No longer does a Les Miles-coached LSU have to rely on suffocating defense and a punishing power running game to win.
Through two games, at least, the eighth-ranked Tigers have been able to air it out, and might now even prefer that mode of attack.
"We're feeling it," LSU quarterback Zach Mettenberger said after throwing for a single-game school record five touchdown passes in a 56-17 demolition of UAB on Saturday night. "Receivers were feeling where the spaces were. ... It really makes your job easy when your (offensive) line gives you all that time and those guys out wide can make every catch."
And Mettenberger, it seems, can make all the throws. He missed on only three of 19 passes against UAB while racking up 282 yards — 17 yards short of his career high — in only three quarters of work before giving way to freshman QB Anthony Jennings.
Mettenberger averaged about 200 yards passing last season, when LSU's passing offense ranked 92nd in the nation. Through the first two games of 2013, including a challenging opener against No. 24 TCU in Dallas, Mettenberger is passing for about 267 yards per game. And it appears his confidence and chemistry is only growing with a receiving corps that looked more like talented underachievers a year ago.
Miles brought in an old friend from Michigan, longtime college and NFL coach Cam Cameron, to rectify that as new offensive coordinator last winter.
"If you look at how Odell Beckham, Jarvis Landry and really the receiving core itself are jelling with the quarterback and expecting where the ball is going to be and understanding where the ball is supposed to go based on the coverage that they are seeing — that's Cam," Miles said. "Cam is doing a great job teaching. ... So I think there is a great chemistry. I think Cam's bringing it."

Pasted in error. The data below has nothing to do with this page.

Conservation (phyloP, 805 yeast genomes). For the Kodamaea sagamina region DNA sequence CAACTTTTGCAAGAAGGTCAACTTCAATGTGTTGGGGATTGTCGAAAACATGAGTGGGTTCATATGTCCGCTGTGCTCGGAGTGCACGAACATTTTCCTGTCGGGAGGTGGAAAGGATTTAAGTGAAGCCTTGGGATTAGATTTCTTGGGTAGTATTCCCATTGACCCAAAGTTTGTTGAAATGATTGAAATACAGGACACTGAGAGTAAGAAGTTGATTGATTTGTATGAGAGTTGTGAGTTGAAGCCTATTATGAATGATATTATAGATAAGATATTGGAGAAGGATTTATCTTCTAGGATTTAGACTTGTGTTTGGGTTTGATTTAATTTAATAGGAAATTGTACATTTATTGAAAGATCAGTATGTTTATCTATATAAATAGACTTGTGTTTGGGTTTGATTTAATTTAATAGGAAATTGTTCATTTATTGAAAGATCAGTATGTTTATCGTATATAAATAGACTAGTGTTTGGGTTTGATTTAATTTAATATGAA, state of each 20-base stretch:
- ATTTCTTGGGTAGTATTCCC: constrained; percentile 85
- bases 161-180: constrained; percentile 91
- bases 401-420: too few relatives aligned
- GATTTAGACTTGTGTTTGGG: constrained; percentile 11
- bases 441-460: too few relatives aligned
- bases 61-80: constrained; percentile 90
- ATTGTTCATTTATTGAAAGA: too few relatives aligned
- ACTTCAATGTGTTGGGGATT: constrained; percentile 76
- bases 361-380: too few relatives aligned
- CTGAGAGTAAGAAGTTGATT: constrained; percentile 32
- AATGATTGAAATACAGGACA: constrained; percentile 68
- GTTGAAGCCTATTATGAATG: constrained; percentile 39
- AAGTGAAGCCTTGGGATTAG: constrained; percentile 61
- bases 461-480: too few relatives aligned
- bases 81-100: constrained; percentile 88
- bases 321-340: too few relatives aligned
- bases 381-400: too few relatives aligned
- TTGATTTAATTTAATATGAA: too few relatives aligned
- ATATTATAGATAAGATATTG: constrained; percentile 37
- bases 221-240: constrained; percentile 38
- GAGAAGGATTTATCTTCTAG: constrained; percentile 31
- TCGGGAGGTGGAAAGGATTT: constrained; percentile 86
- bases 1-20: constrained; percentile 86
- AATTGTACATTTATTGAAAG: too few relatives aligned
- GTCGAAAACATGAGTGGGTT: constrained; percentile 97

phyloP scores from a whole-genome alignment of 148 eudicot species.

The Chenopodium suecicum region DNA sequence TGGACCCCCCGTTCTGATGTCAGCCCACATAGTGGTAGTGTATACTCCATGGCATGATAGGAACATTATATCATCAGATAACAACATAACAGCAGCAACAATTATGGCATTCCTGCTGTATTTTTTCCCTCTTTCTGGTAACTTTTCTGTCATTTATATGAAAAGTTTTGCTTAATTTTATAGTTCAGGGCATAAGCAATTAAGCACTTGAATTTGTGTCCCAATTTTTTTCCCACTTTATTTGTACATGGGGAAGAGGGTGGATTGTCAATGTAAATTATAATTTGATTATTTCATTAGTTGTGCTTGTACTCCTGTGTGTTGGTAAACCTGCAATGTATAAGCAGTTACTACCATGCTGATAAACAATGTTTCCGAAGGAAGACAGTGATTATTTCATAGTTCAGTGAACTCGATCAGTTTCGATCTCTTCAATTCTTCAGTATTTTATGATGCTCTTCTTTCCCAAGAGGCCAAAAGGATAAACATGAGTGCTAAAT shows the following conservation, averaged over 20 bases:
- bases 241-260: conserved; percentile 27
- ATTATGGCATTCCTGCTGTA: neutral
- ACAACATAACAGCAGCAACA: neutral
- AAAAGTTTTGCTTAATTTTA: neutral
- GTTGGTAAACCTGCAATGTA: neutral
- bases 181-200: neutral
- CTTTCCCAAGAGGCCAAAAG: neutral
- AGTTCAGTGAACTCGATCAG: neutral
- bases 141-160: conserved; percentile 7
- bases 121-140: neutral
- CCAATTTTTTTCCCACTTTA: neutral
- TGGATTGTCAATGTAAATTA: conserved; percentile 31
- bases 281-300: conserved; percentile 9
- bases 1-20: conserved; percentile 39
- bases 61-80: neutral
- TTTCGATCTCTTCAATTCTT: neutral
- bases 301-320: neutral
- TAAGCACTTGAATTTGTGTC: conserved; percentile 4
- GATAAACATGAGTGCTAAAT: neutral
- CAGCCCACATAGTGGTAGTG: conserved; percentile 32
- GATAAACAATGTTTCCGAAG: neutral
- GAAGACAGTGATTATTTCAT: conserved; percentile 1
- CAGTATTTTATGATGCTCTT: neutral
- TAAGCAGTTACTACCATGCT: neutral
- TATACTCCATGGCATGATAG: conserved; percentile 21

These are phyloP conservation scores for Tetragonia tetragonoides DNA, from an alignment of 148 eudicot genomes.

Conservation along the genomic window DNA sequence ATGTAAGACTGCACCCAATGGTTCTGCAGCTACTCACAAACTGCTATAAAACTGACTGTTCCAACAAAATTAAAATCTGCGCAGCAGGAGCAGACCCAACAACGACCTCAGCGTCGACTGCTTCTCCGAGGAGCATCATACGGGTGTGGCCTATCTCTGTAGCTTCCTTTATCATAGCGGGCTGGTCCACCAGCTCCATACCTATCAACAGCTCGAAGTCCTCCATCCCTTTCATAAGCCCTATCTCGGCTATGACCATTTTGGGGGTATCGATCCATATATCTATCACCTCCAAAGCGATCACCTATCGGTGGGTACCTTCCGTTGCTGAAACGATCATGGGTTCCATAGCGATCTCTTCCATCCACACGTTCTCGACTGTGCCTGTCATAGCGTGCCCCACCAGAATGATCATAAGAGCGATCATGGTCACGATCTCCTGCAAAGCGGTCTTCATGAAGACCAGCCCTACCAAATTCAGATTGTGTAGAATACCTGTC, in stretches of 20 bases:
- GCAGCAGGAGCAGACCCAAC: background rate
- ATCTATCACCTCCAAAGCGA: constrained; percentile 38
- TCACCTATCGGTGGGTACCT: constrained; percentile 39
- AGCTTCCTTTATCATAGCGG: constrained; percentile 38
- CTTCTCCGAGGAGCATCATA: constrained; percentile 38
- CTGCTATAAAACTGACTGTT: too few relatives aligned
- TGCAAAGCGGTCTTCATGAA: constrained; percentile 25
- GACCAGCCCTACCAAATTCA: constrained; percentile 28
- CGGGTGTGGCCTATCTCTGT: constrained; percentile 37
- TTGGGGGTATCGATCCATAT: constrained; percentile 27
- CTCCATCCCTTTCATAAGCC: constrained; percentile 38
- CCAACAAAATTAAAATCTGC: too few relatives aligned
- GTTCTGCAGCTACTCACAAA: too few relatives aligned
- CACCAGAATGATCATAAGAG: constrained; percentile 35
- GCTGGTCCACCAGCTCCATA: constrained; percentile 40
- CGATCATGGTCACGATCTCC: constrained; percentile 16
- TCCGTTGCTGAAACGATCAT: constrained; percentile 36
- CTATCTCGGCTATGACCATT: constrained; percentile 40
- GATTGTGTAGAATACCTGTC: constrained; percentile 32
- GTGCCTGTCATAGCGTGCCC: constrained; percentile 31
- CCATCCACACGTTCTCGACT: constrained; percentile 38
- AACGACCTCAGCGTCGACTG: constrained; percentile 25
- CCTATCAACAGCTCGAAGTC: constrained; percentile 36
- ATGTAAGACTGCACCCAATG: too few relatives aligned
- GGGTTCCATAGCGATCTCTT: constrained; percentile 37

Beckham, who had two 100-yard receiving games as a sophomore, already has two in two games as a junior. Landry, also a junior who had one 100-yard game last season, opened with one against TCU and added a 71-yard, two-TD outing against UAB.
"It goes back into spring ball and throughout fall camp. I could just see it developing ... Things are happening," Beckham said. "We're just clicking a little tighter, we communicate better and it's just part of us growing and maturing as individuals."
That maturity is taking pressure off of a young defense and a running game that is still trying to hit its stride.
LSU's defense had only three full-time starters return from last season after sending a slew to the NFL.
The Tigers also lost two junior running backs to the pros: Michael Ford and Spencer Ware. Last year's leading rusher, Jeremy Hill, came back against UAB but was benched for the first game because of an offseason arrest stemming from a bar scuffle, and Miles said he is not yet in regular season shape. Alfred Blue, who opened last season as the starter, is coming back from major knee surgery. Terrence Magee is only now seeing regular action after spending his first two seasons as a seldom-used reserve running back and receiver. Kenny Hilliard is trying to bounce back from a sophomore slump. The Tigers are averaging 137 yards per game on the ground so far, down from nearly 174 per game last season.
In the meantime, LSU heads into this Saturday's game against Kent State knowing that even if its defense isn't quite as dominant as it has been, or if the running game isn't pounding out first downs, Mettenberger is leading an air attack that has helped the Tigers pile up 93 points in two games.
"He's throwing with so much confidence," Miles said. "He knows where it's supposed to go."